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Education Association Tackles Teacher Shortage with ‘Educators Rising’ Program

by Danielle Smith, Keystone State News Connection

The shortage of educators and school staffers has reached a crisis level in some Pennsylvania public schools, prompting a new “Educators Rising” program, which aims to recruit future educators from local high schools.

Ten schools are already participating, with students attending the Central Westmoreland Career and Technology Center to develop teaching skills.

Donna Rain-O’Dell, workforce education coordinator at the center, said in the “Grow Your Own” program at Mount Pleasant High School, the students gain hands-on experience by observing and assisting teachers in classrooms a couple of days a week.

“We actually have some of our students going into classrooms that are teaching small group or mini-lessons,” Rain-O’Dell explained. “Like, one student is teaching Spanish I when she’s a Spanish III student; and then we have a student that’s in AP Bio that’s helping with the biology class. So it’s kind of cool, and it’s definitely a unique situation.”

She pointed out that next year, they will start their first “college in high school” course at the University of Pittsburgh Greensburg campus. Keystone State schools are struggling to fill more than 5,500 vacant teaching positions.

Rena Enterline, vocational rehabilitation counselor for the center, said they partner with The Learning Lamp and Shippensburg University, and students can earn nine credits toward higher education.

“That is more of a dual-enrollment type class,” Enterline noted. “They will take classes through Shippensburg University, and they’ll actually get a transcript through them. And then, they can take those credits and use them at any university that will accept them when they decide to go to college.”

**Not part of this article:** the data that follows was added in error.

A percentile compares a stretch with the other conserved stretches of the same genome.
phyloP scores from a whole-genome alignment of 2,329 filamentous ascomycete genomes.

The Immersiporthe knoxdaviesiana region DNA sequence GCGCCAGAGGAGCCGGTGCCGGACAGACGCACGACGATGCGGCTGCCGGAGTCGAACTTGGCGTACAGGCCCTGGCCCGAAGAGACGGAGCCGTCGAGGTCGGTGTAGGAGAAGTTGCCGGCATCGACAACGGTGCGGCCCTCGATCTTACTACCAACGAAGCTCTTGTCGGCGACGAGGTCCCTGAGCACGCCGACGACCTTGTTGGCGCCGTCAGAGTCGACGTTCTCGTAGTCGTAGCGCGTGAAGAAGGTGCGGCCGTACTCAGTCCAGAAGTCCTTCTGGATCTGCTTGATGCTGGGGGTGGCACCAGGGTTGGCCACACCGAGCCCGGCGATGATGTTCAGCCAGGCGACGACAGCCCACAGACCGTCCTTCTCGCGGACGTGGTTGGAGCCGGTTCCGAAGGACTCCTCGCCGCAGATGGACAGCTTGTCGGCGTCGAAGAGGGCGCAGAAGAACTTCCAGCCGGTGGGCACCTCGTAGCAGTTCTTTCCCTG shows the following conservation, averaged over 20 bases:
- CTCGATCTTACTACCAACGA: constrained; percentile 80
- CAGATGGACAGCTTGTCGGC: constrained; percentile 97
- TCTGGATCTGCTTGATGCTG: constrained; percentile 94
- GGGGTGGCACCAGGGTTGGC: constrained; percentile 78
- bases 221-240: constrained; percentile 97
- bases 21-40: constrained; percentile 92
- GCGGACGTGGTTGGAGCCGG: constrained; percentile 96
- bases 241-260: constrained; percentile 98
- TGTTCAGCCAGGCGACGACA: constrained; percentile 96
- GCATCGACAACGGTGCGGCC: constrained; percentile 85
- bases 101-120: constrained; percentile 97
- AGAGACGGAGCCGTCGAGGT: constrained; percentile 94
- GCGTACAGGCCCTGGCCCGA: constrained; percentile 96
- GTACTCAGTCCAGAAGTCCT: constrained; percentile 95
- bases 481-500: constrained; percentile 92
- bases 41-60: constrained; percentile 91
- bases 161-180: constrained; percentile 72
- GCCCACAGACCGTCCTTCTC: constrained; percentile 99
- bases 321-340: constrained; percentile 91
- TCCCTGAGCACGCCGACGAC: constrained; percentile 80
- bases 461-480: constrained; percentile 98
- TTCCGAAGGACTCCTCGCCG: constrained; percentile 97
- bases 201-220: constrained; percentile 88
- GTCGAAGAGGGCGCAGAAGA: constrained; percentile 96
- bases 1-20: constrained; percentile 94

Enterline added current seniors will not have been in the program for two years but can still use the credits they earn this year through the dual enrollment opportunity.

Amanda Funk, CTE instructor at McCaskey High School in Lancaster, said hers is the only Lancaster County high school to have an in-house career and technology program. It attracts a diverse group of students who help out in elementary schools as juniors and seniors, eventually extending to middle schools.

“The goal is to bring them back, and they get a guaranteed interview after college in our district, and then they’ll have that added support,” Funk stressed. “Part of our job description is to actually mentor them through their college years. And then once they come back and get a job in our district, to mentor them there as well.”

Funk added one lesson in the Educators Rising curriculum focuses on anti-bias instruction. She observed students have personally thanked her for classroom discussions on the topic.

The post Education Association Tackles Teacher Shortage with ‘Educators Rising’ Program appeared first on BCTV.


Source: bctv

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